In a Word . . .
. . . Roscommon. Patsy McGarry
A friend in younger days would begin his party piece with; “I’m a deprived child from a disadvantaged area.” Like me, he is from Roscommon, Cinderalla county of the West.
As you know - the world has been talking of little else recently - Sunday is Global Rossie Day. It is an opportunity for a grateful population to pay homage to our lesser spotted county.
We have not rushed into this. Rossies are a demure lot and like it that way. True, we are somewhat overshadowed by four flamboyant sisters, their striking skirts bordered by the Wild Atlantic Way and dipping into one of the world’s great oceans. Even slender Leitrim has a toe in there too.
But Roscommon is also defined by water. Amen to that. We are protected from a heathen east by the Shannon, with the river Suck to the West.
Between both is such pastoral country as would inspire a Wordsworth to further poetry, a Beethoven to another symphony. More recently actor Chris O’Dowd waxed lyrical on Twitter about the journey from Elphin to his native Boyle. Undiscovered country in our undiscovered county.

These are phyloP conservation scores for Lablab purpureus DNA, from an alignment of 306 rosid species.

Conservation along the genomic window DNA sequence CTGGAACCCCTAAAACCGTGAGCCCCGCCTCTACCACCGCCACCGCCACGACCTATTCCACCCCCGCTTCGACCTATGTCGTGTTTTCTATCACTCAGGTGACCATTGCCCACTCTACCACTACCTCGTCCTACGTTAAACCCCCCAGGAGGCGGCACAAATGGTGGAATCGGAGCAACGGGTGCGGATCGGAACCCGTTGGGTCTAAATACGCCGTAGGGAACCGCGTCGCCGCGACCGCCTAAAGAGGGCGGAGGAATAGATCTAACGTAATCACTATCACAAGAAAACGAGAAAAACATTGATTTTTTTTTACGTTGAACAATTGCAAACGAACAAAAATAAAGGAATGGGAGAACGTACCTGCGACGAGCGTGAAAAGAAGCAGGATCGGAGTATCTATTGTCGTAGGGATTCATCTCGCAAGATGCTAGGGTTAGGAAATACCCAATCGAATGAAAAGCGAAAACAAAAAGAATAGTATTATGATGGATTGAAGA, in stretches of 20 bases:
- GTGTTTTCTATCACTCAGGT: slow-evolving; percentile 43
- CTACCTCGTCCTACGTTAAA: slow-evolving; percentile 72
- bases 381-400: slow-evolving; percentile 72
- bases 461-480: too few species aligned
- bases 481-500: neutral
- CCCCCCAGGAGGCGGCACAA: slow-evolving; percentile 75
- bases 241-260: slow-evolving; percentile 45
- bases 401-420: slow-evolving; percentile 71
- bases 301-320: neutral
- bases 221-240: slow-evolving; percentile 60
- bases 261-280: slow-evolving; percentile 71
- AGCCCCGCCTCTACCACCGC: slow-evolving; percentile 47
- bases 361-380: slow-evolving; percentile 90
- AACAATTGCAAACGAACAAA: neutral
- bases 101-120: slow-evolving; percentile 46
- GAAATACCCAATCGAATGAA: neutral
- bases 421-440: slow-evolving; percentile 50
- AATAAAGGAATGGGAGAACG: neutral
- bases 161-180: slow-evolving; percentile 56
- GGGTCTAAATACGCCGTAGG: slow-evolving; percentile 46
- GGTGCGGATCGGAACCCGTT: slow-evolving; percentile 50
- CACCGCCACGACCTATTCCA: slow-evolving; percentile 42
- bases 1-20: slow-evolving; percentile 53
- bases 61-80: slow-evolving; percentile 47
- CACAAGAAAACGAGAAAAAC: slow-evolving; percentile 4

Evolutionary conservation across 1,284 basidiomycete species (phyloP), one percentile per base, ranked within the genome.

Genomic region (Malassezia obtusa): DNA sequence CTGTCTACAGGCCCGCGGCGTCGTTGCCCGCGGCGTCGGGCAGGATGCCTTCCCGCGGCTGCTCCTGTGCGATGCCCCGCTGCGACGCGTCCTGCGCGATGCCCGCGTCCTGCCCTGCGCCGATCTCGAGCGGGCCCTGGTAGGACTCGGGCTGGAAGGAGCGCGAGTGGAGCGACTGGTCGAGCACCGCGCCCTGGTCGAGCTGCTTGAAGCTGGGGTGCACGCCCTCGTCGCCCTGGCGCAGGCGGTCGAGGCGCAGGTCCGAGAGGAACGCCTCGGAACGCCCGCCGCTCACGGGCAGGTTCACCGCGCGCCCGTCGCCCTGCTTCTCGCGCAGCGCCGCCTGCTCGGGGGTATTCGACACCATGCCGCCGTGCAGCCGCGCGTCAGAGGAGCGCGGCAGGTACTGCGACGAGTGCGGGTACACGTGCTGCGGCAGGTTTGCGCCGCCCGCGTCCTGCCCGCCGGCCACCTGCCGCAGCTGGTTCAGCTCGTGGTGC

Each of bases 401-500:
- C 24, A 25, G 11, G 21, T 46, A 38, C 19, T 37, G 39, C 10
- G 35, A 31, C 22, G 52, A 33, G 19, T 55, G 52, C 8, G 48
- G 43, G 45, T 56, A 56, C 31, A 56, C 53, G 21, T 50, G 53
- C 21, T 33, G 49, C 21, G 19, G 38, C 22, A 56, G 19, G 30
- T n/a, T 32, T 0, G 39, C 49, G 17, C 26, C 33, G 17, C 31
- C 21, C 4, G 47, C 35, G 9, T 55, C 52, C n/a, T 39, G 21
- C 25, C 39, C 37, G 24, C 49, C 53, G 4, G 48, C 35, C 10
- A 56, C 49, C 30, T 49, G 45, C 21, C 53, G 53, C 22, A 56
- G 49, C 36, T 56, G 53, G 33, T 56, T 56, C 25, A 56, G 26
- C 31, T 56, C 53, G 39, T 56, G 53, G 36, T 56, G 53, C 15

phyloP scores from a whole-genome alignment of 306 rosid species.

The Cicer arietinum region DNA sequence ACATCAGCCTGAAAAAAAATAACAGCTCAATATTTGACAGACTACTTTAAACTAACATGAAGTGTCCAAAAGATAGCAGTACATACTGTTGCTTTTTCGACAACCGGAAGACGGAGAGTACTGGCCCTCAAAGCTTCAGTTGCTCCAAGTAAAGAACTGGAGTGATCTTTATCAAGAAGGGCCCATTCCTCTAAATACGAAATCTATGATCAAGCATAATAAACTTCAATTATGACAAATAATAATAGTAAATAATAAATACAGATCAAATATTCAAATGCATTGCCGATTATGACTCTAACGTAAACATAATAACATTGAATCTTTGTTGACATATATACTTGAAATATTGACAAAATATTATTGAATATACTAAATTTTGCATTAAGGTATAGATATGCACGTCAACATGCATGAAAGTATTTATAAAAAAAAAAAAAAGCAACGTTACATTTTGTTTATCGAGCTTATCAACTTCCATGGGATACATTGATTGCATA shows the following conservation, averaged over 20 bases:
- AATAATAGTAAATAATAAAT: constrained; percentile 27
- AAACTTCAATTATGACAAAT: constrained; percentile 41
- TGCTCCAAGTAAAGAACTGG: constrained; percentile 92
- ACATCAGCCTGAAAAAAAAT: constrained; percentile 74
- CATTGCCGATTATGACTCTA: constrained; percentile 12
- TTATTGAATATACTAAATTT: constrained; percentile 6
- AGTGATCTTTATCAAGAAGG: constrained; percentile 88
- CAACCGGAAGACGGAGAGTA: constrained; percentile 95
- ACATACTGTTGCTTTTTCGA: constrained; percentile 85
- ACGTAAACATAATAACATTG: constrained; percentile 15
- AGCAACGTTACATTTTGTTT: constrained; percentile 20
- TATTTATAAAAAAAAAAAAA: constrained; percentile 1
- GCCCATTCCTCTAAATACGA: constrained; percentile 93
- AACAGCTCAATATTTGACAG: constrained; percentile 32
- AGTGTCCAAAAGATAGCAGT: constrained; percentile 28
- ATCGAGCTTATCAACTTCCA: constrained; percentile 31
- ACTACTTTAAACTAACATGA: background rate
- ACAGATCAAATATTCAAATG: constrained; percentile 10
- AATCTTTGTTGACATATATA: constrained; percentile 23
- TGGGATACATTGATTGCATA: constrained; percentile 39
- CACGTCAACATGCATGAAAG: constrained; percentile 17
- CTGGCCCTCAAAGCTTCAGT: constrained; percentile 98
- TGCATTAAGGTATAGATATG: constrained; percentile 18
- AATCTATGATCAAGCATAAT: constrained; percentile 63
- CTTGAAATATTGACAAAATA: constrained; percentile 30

As I suspected, most people said ‘Roscommon’.— chris o'dowd (@BigBoyler) April 27, 2020
On Sunday, in an act of wanton generosity on Global Rossie Day, we feel driven to alert a distressed world to the balm that is our county. It is also an opportunity to meet real Rossies, an increasingly rare species.
In Kerry last month they celebrated success in breeding endangered Hen Harrier hawks. There is no such scheme to preserve real Roscommon people, those of us born at the county’s only maternity ward, St Anne’s in the county hospital.
It closed over 35 years ago.
My late county councillor father vigorously opposed that closure, as “it would mean no more Roscommon people.” To no avail. The tragedy has come to pass that none of his grandchildren was born in the county. Woe is us!
We real Rossies are disappearing but, while in it, we celebrate. It is what we do. Tomorow we take part in a worldwide feast of Roscommon from 2pm (Roscommon time) at roscommonbound.ie.
And we will honour 5,000 of our more illustrious dead with the launch of Mike Lennon’s magnum opus A Dictionary of Roscommon Biography. This magnificent work took him 20 years to complete.
Meanwhile it remains “Up Ros!”
Roscommon, from Ros Comáin, meaning ‘the wood of (St) Coman’